Many soldiers were starving and there was only enough water to feed the men which caused many horses to die. However, Sir John Keane pressed on with the advance into Afghanistan through the Bolan and Kojuk passes. His forces marched 147 miles into Afghanistan and reached Kandahar on May 4, 1839. The local city leaders escaped to Western Afghanistan and the city was captured without the British even firing a shot. The army's next objective was the fortress city of Ghazni as it commanded the trade routes and roads leading into Kabul. Before a final advance towards Kabul could be made, Ghazni had to be captured.
The severe shortages of supplies along with the lack of draft horses had led to heavy siege equipment to be left in Kandahar as the Army no longer had the necessary number of draft horses to pull the equipment. The Army arrived at Ghazni on July 21, 1839. Initial reconnaissance showed the city to be heavily fortified with a 70-foot wall and a flooded moat. The defense of the city was led by Hyder Khan, the son of Dost Muhammad. Lacking siege equipment meant that the only way for the British to capture the city was through a frontal attack which would result in heavy casualties.
However, captured Afghan soldiers were interrogated by the Army's chief engineer, Colonel Thompson, to whom they revealed that all of the gates into Ghazni had been sealed with rocks and debris except the Kabul Gate which was in the north. Thompson spied on the gate and observed an Afghan courier entering the city which confirmed what the prisoners had said. Further inspection showed the gate to be lightly guarded and inadequately defended. It was then decided to attack the city through Kabul gate. The Army went around the city and camped in the north side facing Kabul gate.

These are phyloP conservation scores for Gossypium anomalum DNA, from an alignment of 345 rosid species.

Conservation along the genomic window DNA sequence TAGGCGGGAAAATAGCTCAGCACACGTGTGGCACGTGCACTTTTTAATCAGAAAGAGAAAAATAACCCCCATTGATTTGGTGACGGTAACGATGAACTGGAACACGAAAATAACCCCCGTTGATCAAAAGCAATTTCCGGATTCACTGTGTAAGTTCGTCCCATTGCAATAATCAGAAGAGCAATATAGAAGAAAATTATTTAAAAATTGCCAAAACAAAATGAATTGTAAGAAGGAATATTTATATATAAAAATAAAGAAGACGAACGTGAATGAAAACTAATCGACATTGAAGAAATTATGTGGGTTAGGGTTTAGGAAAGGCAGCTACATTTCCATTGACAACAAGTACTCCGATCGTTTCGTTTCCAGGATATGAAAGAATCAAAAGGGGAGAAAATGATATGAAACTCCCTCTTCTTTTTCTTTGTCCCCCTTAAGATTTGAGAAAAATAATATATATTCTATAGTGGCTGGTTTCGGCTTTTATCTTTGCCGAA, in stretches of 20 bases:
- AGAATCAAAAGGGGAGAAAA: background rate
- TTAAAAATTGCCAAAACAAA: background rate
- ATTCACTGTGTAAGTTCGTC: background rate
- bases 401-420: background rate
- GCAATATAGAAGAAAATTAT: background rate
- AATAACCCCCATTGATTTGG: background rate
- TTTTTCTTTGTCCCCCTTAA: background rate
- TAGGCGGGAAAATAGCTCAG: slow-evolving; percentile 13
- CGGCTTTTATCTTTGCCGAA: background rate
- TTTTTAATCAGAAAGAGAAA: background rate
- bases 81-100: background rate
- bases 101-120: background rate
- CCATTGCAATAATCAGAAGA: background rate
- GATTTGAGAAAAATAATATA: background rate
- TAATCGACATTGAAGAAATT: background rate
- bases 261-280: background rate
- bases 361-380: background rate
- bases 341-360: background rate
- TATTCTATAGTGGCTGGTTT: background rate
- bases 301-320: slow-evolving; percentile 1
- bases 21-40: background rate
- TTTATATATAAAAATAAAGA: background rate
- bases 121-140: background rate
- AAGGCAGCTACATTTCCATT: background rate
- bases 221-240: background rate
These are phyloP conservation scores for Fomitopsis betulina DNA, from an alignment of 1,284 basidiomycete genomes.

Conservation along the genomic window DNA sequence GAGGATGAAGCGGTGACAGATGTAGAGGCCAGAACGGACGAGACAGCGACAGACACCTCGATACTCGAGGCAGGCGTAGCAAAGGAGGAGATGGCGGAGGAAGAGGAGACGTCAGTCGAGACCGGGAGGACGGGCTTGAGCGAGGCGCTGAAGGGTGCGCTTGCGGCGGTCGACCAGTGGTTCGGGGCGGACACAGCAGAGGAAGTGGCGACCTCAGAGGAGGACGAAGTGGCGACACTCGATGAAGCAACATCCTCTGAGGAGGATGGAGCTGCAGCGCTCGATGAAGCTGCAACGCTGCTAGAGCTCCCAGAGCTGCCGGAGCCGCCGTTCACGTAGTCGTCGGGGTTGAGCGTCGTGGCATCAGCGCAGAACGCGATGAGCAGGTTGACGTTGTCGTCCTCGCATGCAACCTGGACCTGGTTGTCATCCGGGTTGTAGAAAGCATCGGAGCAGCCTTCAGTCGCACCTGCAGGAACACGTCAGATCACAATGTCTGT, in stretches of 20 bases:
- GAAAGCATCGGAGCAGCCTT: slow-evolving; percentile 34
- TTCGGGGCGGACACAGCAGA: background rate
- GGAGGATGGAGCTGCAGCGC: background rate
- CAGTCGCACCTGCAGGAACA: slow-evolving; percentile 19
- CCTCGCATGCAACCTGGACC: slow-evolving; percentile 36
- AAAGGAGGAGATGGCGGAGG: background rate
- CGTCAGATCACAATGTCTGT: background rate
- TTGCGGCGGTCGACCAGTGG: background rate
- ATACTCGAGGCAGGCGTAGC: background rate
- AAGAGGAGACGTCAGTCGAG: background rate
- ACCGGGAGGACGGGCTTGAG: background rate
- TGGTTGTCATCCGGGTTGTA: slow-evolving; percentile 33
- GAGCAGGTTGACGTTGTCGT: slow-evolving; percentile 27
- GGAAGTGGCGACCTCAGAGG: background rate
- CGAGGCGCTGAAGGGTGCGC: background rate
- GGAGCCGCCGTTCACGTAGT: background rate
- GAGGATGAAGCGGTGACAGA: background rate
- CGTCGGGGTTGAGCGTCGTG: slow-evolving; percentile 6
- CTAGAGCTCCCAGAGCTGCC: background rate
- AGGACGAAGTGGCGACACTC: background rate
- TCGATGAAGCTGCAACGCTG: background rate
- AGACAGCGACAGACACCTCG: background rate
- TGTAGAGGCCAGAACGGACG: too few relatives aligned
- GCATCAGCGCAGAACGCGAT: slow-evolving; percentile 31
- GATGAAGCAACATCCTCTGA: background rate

While the British forces had encircled the city, Shuja Shah Durrani and his forces had set up camp few miles away from the city to prevent any Afghan forces trying to relieve the besieged city. On July 22, 1839, thousands of Ghilji tribesmen attacked Shuja Shah Durrani’s contingent but were repelled. With the Afghan relief forces driven away, the British were ready to mount an attack to capture the city.
British artillery was positioned to give covering fire to the advancing troops and 4 British regiments were formed into a storming party commanded by Lieutenant Colonel Dennie. The rest of the three British regiments formed the main attacking column commanded by Brigadier Sale. High winds prevented the garrison from realizing they were about to be attacked.
At 3am on July 23, 1839, Indian engineers of the Bengal and Bombay Sappers and Miners moved towards the gate. As the engineers neared the gate they were fired upon by the Afghans inside the city. The British artillery bombarded the city and gave cover to the engineers as they reached the gate. Gunpowder was piled besides the door and the subsequent explosion destroyed the gate. The signal was given to attack and the 4 regiments led by Lieutenant Colonel Dennie rushed through the shattered gate. Bitter hand-to-hand fighting during the darkness of the night ensued. The Afghan defenders launched a counterattack which cut off the storming party from the supporting columns. Brigadier Sale's forces fought their way through the gate to link up with Dennie's encircled forces. Sale's regiments linked up with Dennie's but Sale was severely wounded. The British then fought their way into the center of the city and by dawn the city was captured. The British forces suffered 200 men killed and wounded while the Afghans lost nearly 500 men and 1,600 were taken prisoner with an unknown number wounded.
General Keane was, for his service, elevated to the Peerage as Baron Keane of Ghazni. He left a small garrison in Ghazni and began to march his forces towards Kabul on July 30, 1839. When the Afghan ruler, Dost Muhammad, heard about the fall of Ghazni, he asked for terms of surrender but the British offer was exile in India, which was unacceptable to him. He fled Kabul towards Western Afghanistan and the Afghan army surrendered. The British installed their puppet, Shuja Shah Durrani, as the new ruler of Afghanistan.